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One last look at Pakil Church. Location shoot for the hit teleserye “Juan de la Cruz”.

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The rural town of Pakil, Laguna. 4th stop after Calamba, Pila and Paete in a roadtrip around Laguna de Bay. Try it! Very doable for a day trip south of Manila.


We should have started earlier. But NOT on empty stomachs. We had our fill by the time we left our meeting place in Don Bosco Pugad’s Coffee and Saints. It was also mid morning by the time we hit the road to visit the lake towns of Laguna around the Bay. You may consider it a Visita Iglesia, if you like. Three churches and a few other sites. Started with Pila, Laguna. Now off to Paete, the woodcarving capital of the country. (Chisel is “Paet” or “Ukit” in Tagalog) Lanzones Country. And birthplace of the yoyo.

 

 

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Taka or Papier Mache. Just like in Angono, Rizal.

 

 

The art of TAKA (paper mâché) seems big in this town. Much like what I saw in Angono, Rizal — another town rich in art, history and culture. It also happens to be the political campaign season so there were TAKAs around and along the main road leading to the beautiful church. Men and women figures sculpted out of paper peeking out from windows and balconies. By themselves, they looked interesting. But what really got our interest was the Paete Church with its lovely baroque architecture with floral bas reliefs.

 

 

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Saint James Church in Paete, Laguna

 

 

The Paeteños have preserved their centuries-old tradition of woodcarving. Inside the Church honoring Saint James, you’d find religious icons and centuries-old paintings by Paeteño artists including those by Jose Luciano Dans. It is said that this art flourished long ago that one shouldn’t be surprised to find locally-crafted masterpieces in churches, palaces and museums in other parts of the world. Besides, the same craftsmanship is displayed on buffet tables on many cruise ships as descendants of these Paeteño woodcarvers found another niche in ice sculpting! Can you beat that? Wood or Ice, there is no shortage of carving skills from this community.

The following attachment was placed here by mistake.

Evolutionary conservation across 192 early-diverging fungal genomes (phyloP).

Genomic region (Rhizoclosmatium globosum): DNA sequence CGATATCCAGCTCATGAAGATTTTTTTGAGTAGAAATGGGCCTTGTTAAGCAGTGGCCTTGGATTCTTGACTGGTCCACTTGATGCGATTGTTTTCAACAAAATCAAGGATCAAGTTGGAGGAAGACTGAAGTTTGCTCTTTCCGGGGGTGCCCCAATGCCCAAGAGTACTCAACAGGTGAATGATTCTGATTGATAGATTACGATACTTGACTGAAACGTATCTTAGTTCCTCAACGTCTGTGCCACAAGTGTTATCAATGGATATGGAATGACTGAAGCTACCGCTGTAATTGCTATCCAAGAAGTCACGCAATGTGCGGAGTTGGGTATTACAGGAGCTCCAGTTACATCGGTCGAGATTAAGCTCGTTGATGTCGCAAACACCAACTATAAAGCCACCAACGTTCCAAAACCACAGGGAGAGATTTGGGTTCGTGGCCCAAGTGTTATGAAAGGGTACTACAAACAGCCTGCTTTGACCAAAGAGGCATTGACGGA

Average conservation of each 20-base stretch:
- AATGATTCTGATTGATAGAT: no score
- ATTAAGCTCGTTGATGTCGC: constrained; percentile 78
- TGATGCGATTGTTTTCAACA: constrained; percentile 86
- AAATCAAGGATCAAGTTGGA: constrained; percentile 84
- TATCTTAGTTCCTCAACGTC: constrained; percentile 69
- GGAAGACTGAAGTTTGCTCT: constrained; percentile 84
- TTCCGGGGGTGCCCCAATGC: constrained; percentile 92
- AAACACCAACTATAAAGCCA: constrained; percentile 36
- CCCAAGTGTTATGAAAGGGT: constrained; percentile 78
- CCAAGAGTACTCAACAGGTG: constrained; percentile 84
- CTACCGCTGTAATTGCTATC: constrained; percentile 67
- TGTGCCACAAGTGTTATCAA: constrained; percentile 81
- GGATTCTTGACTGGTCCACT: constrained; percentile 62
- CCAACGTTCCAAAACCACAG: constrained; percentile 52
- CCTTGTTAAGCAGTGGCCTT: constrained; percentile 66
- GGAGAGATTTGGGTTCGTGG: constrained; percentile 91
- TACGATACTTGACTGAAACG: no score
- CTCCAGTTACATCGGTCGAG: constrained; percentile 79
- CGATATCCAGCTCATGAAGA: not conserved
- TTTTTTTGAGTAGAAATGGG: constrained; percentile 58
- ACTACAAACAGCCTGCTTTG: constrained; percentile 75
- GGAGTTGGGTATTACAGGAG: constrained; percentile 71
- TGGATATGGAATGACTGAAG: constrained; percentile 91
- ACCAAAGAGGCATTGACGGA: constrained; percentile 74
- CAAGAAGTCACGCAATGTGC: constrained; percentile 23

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There is no record of it but Paeteños believe that the yo-yo which is a Philippine invention actually began in Paete. I wouldn’t be surprised. The art galleries cum dining places we wanted to visit along Quesada Street were both closed, but we’ve seen enough woodcarved religious and not-so-religious icons to conclude that the art continues to flourish here.

 

 

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And then there are the 200 year old paintings of Jose Luciano Dans. This Paeteño was commissioned by the Spanish friars to paint St. Christopher. Dans’ rendition of a St. Christopher with Oriental features didn’t meet with the friars’ approval and so the mural was replaced by another painting of the same saint with European features. The 2nd painting was on wood and installed over the mural. The discovery of the original mural was fairly recent when restoration work had to be done on the “European” saint. As it turned out, the mural was better-preserved.

 

 

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The original Dans painting of Saint Christopher with Oriental features.

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The 2nd Dans painting of Saint Christopher with European features.
Sourced from the Net.

 

 

We actually failed to see the 2nd painting since it was taken down for restoration works. We also failed to buy any Lanzones. Worse, the 2 art galleries cum dining areas along Quesada Street where we intended to have lunch were both closed. Hungry past noon, we ended up in Bengas, a local eatery serving home-cooked food. No pretensions, no frills. Just simple meals like lumpia and Pancit ulam. The latter is a very Pinoy thing. Like noodles are everywhere in Asia, but methinks only Filipinos eat noodles with rice. So it’s not surprising why Paeteños came up with Pancit Ulam.

 

 

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Cape Quesada

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Pancit Ulam from Bengas. Yes, you eat the pancit with rice.

 

 

While in Paete, we hardly met any other tourists. Foreign or Local…… Zilch! A pity. No wonder the local carvers are seeking better pastures carving ice instead. Mind you, ice carving is actually more demanding. Unfortunately, each creation melts into insignificance unlike woodcarvings. Sigh. 😦